A Guide to Pronunciation – Say It Right

Vowels:                                          Combined Vowels:
*a – as in ‘apple’                                ai – said like ‘eye
i – like ‘ee’                                           ii – elongate the ‘i‘ sound
u – like in ‘sue’                                   ei – elongate the ‘e‘ sound
e – as in ‘bet’                                      oo – elongate the ‘o‘ sound
*o – as in ‘modify’                             ou – also elongate the ‘o‘ sound
uu – elongate the ‘u‘ sound

Note:i‘ and ‘u‘ are considered lazy vowels. This means that their sound can be faintly dropped with certain words, such as ‘suki‘. The ‘u‘ is usually dropped entirely with the word ‘desu‘ and suffix ‘masu‘ so they sound more like ‘des’ and mas’
*a – (You make the sound with your tongue further back in your mouth, as is you were saying ‘father’)
*o – (Also pronounced with the tongue further back in your mouth, as if you were saying ‘or’)

r – the pronunciation is part way between that of an ‘r‘ and an ‘l‘ in English. It sounds similar to the way the Scottish pronounce their ‘r’s or Spanish.
fu – the pronunciation is part way between an ‘f‘ and ‘h‘ sound.
g – always pronounced like in ‘go’, not like in ‘ginger’.
tsu – the t is pronounced fluently together with the s.  (You may also see a small tsu. This is not pronounced but used to double the following letter. See below for how to pronounce double consonants)

Double Consonants:
Double consonants like ‘kk’ for example, are pronounced by giving a very slight pause before it, so that it sounds a little emphasised and separate.

*The best way to get a hang of these pronunciations is to listen to Japanese speakers, such as in anime or Japanese TV dramas, and try to practice.


8 thoughts on “A Guide to Pronunciation – Say It Right

  1. Sorry to bother you again, but if you don’t mind I have a few corrections on your vowel sounds (:

    First of all, “a as in apple” is not very accurate. I think this statement is somewhat correct if you are talking about British English, but for American English the sound is very different (similar to that in “yeah”).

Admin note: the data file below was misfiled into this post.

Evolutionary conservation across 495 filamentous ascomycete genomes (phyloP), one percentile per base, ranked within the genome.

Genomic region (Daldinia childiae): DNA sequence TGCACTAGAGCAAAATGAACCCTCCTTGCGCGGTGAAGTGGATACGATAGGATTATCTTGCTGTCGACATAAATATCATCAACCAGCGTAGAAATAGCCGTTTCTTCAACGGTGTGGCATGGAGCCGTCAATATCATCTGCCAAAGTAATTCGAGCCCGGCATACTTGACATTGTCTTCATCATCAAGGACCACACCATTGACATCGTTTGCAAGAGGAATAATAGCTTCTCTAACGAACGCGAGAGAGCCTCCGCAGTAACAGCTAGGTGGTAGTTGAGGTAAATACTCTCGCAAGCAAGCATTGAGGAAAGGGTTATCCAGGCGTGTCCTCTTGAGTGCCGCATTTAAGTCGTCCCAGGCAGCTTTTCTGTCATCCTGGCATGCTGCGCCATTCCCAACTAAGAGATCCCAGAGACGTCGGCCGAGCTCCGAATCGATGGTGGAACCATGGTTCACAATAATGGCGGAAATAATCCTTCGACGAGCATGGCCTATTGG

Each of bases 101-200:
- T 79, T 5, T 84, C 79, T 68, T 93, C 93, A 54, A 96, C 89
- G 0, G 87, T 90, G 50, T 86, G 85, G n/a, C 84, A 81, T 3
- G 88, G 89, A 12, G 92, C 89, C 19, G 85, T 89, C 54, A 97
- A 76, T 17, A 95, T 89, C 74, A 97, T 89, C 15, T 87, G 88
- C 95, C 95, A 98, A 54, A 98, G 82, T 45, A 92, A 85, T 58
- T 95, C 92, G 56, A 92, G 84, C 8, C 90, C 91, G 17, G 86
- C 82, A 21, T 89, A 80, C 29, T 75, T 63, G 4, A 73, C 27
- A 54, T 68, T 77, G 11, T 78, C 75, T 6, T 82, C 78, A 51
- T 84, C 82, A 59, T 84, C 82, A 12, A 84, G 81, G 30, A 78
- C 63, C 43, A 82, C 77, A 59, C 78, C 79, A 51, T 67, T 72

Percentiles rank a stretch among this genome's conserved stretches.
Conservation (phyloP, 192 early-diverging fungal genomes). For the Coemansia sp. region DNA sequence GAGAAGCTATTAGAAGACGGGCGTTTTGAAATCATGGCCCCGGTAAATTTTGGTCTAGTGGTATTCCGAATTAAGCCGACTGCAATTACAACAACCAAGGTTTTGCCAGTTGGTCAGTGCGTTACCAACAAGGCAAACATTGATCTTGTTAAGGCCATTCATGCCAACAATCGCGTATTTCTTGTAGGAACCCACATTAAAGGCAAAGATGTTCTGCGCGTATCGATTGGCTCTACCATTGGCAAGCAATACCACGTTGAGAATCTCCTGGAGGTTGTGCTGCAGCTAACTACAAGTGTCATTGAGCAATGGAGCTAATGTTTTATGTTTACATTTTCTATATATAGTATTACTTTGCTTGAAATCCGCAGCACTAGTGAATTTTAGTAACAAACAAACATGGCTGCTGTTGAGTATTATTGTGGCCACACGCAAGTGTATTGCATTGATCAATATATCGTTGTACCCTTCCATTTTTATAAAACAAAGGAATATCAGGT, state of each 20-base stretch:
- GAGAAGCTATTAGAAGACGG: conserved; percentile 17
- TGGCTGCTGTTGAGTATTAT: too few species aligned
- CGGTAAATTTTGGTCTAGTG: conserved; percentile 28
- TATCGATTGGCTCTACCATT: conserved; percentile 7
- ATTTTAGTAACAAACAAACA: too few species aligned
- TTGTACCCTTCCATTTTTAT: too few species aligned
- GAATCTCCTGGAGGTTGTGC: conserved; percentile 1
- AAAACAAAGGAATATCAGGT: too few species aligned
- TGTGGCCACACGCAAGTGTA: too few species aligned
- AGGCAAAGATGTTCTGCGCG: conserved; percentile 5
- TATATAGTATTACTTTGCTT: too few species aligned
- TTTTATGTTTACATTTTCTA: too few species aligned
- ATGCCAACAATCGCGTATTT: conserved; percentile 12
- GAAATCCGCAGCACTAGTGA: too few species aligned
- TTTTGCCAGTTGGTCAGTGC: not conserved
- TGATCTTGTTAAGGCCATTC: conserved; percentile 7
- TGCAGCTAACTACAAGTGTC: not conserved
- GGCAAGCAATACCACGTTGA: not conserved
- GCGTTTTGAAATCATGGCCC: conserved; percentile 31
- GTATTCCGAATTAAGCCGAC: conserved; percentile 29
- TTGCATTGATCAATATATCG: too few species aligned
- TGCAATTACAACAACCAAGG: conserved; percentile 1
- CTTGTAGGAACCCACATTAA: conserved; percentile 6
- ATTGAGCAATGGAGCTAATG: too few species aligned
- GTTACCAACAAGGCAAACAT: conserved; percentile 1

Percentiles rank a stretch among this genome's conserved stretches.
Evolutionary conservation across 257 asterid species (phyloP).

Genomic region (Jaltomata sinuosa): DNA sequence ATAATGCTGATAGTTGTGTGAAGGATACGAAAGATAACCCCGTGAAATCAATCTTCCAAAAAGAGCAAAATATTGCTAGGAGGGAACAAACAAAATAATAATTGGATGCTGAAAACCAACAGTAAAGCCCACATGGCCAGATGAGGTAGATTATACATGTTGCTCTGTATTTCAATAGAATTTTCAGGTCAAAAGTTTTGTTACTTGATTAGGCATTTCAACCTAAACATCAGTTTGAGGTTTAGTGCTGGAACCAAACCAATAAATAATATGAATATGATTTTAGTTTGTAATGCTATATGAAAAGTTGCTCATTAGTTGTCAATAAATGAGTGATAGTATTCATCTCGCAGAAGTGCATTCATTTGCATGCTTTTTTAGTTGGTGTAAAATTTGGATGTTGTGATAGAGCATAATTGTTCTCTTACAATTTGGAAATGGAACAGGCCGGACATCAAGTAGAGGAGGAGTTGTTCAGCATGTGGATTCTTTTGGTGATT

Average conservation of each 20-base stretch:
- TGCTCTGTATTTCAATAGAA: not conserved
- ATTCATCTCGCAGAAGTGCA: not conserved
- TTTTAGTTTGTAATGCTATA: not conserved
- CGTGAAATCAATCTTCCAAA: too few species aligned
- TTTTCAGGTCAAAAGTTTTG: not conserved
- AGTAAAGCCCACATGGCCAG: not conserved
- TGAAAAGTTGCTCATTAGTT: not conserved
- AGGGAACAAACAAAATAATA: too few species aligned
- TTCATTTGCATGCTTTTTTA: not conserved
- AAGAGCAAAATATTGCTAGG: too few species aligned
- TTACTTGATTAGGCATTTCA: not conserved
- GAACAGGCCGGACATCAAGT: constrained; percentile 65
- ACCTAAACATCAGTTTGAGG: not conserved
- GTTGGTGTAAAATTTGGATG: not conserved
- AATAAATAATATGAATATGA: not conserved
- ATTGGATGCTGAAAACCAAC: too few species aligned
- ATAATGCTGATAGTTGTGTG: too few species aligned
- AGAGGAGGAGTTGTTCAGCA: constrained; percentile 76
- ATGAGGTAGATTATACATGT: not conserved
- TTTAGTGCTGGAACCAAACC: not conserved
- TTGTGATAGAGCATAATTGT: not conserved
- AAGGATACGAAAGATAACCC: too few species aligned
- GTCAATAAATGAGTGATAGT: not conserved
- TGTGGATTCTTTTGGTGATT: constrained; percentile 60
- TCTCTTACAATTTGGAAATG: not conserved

I think the Japanese “a” is better represented by the “a” sound in “aww (isn’t that dog cute)”. It’s hard to describe the difference in the mouth, but looking at my mouth in a mirror I see the tongue is farther down and back when compared to the “a’ in “yeah” or “apple”.

    Also, the description of “o – as in modify” isn’t great either. Again it may be correct for British English (just a guess), but for American English the “o” in “modify” sounds like “awww” to me.

    I think the “o” in “orange” is much closer, but not quite right. I was taught to drop my jaw, jet keep my lips only slightly parted.

    One final thing, saying “to make a slight pause” for double consonants isn’t a bad explanation, but I would personally explain it as “to make a pause of one beat, where each syllable is said as a beat”. In other words, you want to give enough time for the pause. If you say things fast, this may not matter, but when speaking slowly it would sound unnatural to say an pause that is not properly timed.

    Anyway, I hope you find this useful (:


    • I have to admit I don’t agree with everything, as these are what worked best for me, but it’s true I hadn’t considered American English or varying accents so you have a point. But Of course I can’t accommodate for every varying English accent.

      I have mentioned the best way is often just to listen to Japanese people speak and try to copy. I think it comes much more naturally that way. I see your point when describing the ways you make the sound with your mouth, however I find practicing with those methods makes the sounds clumsy or exaggerated

      As for how to pronounce double consonants, I wasn’t quite sure how to describe it. But the best way I’ve seen it described is kind of like the way you’d say the ‘ck’ in ‘bookcase’.